By Kevin Cox, DVM with Alliance Animal Care LLC.
In the “good ole days,” horses were dewormed on a rigid time schedule whether they needed it or not, and depending on personal belief, dewormer rotation may have been employed to avoid parasite resistance. Most horses were dewormed on this rigid time schedule regardless of the way the horses were managed or on their life category (foal, show horse, geriatric horse, etc). Even though there were good intentions in preventing dewormer resistance, it seems that it is on the horizon anyway, and some parasite populations have already developed dewormer resistance.
One of the errors in past parasite management may have been the concept that horse populations could be totally parasite free. Is it even possible to deworm aggressively enough for a horse to have NO parasites? Is that even a desirable situation? The most renowned equine parasitologists are now teaching that horse owners should be concerned about keeping parasite burdens at a manageable level for the horse. Although it seems counter intuitive to the years of conditioned belief that a horse should be totally parasite free, it is now known that horses do not have to be completely parasite free to be healthy. Horses’ immune systems can handle a small parasite load. The goal of horse owners should be to develop a deworming schedule that keeps the horses healthy but avoids creating resistant parasites.
What are some ways to accomplish this goal? Key to this concept is the fact that 20% of the horses on a particular farm shed about 80% of the parasites. Identifying those horses that are the “frequent offenders” can be a huge help in designing deworming strategies for individual farms. How can those horses be identified? Fecal egg counts done by a veterinarian are the best way to determine horses that are more heavily parasitized than their counterparts. Additionally, some horses may be more susceptible to parasites due to circumstances of their life - age, job, management style, etc. The concept is to deworm the horses that need it aggressively while using less dewormer on horses that either have better natural resistance or have less risk. In the long run, this strategy will save the horse owner money and save the efficacy of the precious deworming drugs that are being threatened.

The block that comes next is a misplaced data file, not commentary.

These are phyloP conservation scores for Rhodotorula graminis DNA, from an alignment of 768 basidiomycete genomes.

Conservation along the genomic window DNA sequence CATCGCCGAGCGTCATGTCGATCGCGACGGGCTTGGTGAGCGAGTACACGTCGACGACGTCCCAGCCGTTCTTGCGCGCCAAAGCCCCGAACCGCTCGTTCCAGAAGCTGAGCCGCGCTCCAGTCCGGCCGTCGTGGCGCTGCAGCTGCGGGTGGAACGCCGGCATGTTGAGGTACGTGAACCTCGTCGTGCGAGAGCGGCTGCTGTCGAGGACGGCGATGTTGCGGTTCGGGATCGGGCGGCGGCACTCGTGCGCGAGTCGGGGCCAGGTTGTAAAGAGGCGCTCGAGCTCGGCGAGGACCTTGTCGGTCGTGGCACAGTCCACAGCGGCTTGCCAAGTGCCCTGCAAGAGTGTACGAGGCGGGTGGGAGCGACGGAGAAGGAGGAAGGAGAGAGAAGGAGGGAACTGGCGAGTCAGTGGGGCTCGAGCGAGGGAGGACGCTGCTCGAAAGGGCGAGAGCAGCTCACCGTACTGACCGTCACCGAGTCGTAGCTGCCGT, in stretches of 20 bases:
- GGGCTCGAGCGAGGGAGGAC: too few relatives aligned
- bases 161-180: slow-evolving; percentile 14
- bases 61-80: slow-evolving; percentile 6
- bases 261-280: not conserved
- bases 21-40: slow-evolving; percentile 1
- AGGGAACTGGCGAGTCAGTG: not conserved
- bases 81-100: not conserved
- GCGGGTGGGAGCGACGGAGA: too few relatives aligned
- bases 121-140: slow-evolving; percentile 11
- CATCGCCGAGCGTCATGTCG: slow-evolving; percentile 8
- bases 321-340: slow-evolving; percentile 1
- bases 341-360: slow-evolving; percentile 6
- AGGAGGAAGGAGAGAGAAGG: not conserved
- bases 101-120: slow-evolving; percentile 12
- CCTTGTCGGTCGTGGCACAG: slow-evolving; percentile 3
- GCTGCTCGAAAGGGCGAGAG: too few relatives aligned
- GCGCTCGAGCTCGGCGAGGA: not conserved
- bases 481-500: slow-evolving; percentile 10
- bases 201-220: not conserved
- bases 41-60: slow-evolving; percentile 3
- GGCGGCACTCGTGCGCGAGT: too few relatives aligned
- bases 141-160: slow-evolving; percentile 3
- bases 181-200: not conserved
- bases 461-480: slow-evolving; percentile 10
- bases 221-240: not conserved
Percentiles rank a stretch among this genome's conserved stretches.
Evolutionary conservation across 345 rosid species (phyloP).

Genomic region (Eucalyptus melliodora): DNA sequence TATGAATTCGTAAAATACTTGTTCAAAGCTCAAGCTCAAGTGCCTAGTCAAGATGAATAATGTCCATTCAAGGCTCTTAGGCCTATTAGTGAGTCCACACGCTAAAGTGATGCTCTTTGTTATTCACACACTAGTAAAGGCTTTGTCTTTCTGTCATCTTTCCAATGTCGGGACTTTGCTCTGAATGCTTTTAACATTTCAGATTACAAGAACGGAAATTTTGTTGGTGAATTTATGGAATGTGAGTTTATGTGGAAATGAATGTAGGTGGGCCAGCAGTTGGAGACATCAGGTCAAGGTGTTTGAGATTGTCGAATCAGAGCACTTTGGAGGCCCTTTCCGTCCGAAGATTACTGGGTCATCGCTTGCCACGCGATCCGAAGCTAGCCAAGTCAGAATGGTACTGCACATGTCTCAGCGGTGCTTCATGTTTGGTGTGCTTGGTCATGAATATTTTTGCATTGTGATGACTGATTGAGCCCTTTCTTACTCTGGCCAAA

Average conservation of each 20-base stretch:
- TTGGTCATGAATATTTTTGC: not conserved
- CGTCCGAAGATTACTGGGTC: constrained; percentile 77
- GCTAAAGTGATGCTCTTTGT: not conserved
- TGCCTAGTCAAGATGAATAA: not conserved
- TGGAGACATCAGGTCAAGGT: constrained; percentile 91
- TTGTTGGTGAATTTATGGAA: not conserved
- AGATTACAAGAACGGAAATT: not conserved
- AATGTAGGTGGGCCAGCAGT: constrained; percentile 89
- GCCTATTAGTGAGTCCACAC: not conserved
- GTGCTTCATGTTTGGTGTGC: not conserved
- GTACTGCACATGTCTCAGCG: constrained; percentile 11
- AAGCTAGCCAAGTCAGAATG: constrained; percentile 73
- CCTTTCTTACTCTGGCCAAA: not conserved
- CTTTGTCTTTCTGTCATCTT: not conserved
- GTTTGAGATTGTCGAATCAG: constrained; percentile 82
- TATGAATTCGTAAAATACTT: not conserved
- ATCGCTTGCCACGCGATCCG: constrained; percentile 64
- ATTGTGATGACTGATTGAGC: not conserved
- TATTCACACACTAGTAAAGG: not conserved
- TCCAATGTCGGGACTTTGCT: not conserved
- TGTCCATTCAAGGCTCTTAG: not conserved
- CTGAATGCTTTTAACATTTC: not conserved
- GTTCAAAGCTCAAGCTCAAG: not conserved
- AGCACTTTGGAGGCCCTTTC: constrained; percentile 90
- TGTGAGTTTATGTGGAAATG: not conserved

Horse owners, veterinarians, and suppliers of equine deworming products have the opportunity to work together to help improve deworming strategies for the horse. Ask your animal health supplier for more information on this type of deworming strategy and how you can work with your local veterinarian to increase the integrity of your equine deworming program.
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